Instead of looking closely at what high-level officeholders in the Bush administration have done over the past eight years, and recognizing what we have tacitly permitted, we would rather turn our faces forward toward a better future, promising that 2009 and the inauguration of Barack Obama will mean ringing out Guantánamo Bay and ringing in due process; it will bring the end of waterboarding and the reinstatement of the Geneva Conventions.
Indeed, the almost universal response to the recent bipartisan report issued by the Senate Armed Services Committee — finding former Secretary of Defense Donald H. Rumsfeld and other high-ranking officials directly responsible for detainee abuse that clearly rose to the level of torture — has been a collective agreement that no one need be punished so long as we solemnly vow that such atrocities never happen again.
This hope that the election represents some kind of legal self-cleansing, a constitutional “rebooting” of the rule of law, is of course not the language of the law. It is the language of recovery, of religion, of political pragmatism.
Those who say that there should be no investigation or prosecution of senior officials who authorized torture and warrant-less surveillance rarely even bother offering legal justifications. They argue that the Obama administration has more urgent problems to contend with. They insist that any such process would devolve into partisan backbiting from which this country could never recover. And they insist, as did Attorney General Michael Mukasey in early December, that there is no basis on which to prosecute the architects of torture and wiretapping policies because each was acting to “protect the security in the country and in the belief that he or she was doing something lawful.”
Others — including unnamed officials on the Obama transition team — have already claimed that there is simply no political will for criminal prosecutions, or even a truth commission.
Of course all this is not the language of the law either. It is the language of self-fulfilling prophecy. With each successive recitation that there is no political will, the political will dissipates. With each repetition of the mantra that Americans just want to turn the page on the past eight years, Americans feel ever better about turning the page.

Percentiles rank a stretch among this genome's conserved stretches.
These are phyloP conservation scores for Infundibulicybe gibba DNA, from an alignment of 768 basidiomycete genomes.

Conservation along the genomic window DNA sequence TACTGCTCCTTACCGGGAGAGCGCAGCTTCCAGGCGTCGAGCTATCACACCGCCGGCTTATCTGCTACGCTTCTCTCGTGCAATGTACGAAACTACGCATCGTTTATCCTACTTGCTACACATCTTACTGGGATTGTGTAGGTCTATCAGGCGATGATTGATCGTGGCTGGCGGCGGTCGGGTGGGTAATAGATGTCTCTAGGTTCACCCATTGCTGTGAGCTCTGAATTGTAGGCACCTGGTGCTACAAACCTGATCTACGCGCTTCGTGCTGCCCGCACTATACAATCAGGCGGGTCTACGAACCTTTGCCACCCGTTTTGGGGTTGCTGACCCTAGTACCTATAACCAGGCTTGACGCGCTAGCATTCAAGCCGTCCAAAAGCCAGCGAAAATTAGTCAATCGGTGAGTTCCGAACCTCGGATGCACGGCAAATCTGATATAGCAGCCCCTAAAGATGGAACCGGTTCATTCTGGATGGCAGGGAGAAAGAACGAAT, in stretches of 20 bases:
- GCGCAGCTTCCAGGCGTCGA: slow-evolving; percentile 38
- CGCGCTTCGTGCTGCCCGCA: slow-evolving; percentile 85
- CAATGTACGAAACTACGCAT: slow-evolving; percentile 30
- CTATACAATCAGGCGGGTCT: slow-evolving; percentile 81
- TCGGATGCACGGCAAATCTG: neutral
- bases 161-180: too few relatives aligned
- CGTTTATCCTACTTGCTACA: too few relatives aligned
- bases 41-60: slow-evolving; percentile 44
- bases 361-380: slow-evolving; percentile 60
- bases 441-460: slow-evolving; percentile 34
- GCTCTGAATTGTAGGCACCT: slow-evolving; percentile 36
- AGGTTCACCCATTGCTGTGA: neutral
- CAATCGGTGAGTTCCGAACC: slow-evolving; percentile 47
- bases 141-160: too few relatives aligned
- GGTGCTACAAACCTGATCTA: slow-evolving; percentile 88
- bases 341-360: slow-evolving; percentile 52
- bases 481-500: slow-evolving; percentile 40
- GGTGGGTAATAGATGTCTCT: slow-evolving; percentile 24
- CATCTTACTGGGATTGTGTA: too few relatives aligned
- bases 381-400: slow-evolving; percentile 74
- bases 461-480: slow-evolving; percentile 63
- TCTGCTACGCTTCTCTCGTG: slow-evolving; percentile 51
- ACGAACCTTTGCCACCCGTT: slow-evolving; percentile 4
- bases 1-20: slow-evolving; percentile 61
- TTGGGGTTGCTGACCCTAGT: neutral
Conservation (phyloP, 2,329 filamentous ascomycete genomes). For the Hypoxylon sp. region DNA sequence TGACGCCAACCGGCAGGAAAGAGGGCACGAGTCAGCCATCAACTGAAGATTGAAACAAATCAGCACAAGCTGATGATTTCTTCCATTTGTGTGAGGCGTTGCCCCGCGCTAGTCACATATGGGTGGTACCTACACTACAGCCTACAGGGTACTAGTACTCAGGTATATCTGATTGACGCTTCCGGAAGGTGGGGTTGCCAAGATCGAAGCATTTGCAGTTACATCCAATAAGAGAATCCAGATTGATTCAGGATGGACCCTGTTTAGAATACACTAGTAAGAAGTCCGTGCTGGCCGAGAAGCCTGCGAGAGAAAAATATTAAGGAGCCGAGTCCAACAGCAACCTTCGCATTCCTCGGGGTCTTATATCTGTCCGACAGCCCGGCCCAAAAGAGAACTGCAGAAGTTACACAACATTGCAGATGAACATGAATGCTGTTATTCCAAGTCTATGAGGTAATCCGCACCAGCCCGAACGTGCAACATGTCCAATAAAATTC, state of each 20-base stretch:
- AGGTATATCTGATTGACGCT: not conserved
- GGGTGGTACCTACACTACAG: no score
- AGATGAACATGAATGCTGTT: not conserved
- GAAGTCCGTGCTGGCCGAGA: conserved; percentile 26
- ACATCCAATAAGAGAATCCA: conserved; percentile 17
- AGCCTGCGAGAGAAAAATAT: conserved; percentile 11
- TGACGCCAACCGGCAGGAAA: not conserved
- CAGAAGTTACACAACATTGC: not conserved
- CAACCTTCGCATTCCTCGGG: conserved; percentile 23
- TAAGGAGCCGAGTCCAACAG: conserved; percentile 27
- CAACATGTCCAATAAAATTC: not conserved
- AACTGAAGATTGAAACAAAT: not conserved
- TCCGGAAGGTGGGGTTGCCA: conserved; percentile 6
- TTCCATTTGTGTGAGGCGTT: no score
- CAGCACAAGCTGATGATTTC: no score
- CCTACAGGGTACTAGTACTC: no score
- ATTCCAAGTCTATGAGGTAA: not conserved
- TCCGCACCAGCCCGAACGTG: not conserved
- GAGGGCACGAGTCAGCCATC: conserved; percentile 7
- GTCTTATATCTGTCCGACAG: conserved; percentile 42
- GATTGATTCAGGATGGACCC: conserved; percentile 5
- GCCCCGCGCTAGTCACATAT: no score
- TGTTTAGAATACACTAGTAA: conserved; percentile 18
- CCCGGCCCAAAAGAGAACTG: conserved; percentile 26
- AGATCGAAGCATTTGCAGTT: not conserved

And why wouldn’t we? We aren’t merely forgiving Mr. Rumsfeld and Vice President Dick Cheney (who admitted in December to approving torture techniques) and others for their actions. We are also forgiving ourselves. We are telling ourselves that what happened at Abu Ghraib is behind us, and that what happened at C.I.A. black sites is over. We are telling ourselves that bad people did bad things under bad circumstances, but that it’s better to forgive and forget, that we are really truly sorry and it won’t happen again. We sound like a nation of drunks after a bender. We are full of good intentions, but unwilling to hold ourselves to account.
Nobody is looking for a series of public floggings. The blueprints for government accountability look nothing like witch hunts. They look like legal processes that have served us for centuries. And, as the Armed Services Committee report makes clear, we already know an enormous amount about what happened to take us down the road to torture and eavesdropping. The military has commissioned at least three investigative reports about the descent into abusive interrogation. Michael Ratner, the president of the Center for Constitutional Rights, has compiled what he believes to be sufficient evidence to try senior Bush administration officials for war crimes. More previously secret memos from the Office of Legal Counsel were released just last week.
Nevertheless, it’s clear that the first step will be a thorough determination of what has occurred. To that end, this week the House Judiciary Committee chairman, John Conyers Jr., introduced legislation for a panel to investigate the “broad range” of policies pursued by the Bush administration. Such a commission would not constitute a criminal investigation, but it would not preclude one either.
Some commentators have suggested that any such truth commission should promise immunity or a pardon in exchange for truthful testimony, but I believe that if it becomes clear that laws were broken, or that war crimes were committed, a special prosecutor should be appointed to investigate further. The Bush administration made its worst errors in judgment when it determined that the laws simply don’t apply to certain people. If we declare presumptively that there can be no justice for high-level government officials who acted illegally then we exhibit the same contempt for the rule of law.
It’s not a witch hunt simply because political actors are under investigation. The process of investigating and prosecuting crimes makes up the bricks and mortar of our prosecutorial system. We don’t immunize drug dealers, pickpockets or car thieves because holding them to account is uncomfortable, difficult or divisive. We don’t protest that “it’s all behind us now” when a bank robber is brought to trial.
And America tends to survive the ugliness of public reckonings, from Nixon to Whitewater to the impeachment hearings, because for all our cheerful optimism, Americans fundamentally understand that nobody should be above the law. As the chief prosecutor for the United States at the Nuremberg trials, Robert Jackson, warned: “Law shall not stop with the punishment of petty crimes by little people. It must also reach men who possess themselves of great power.”
[Source: By Dahlia Lithwik, NYT, Carlottesville, Va., 10Jan09]
State of Exception
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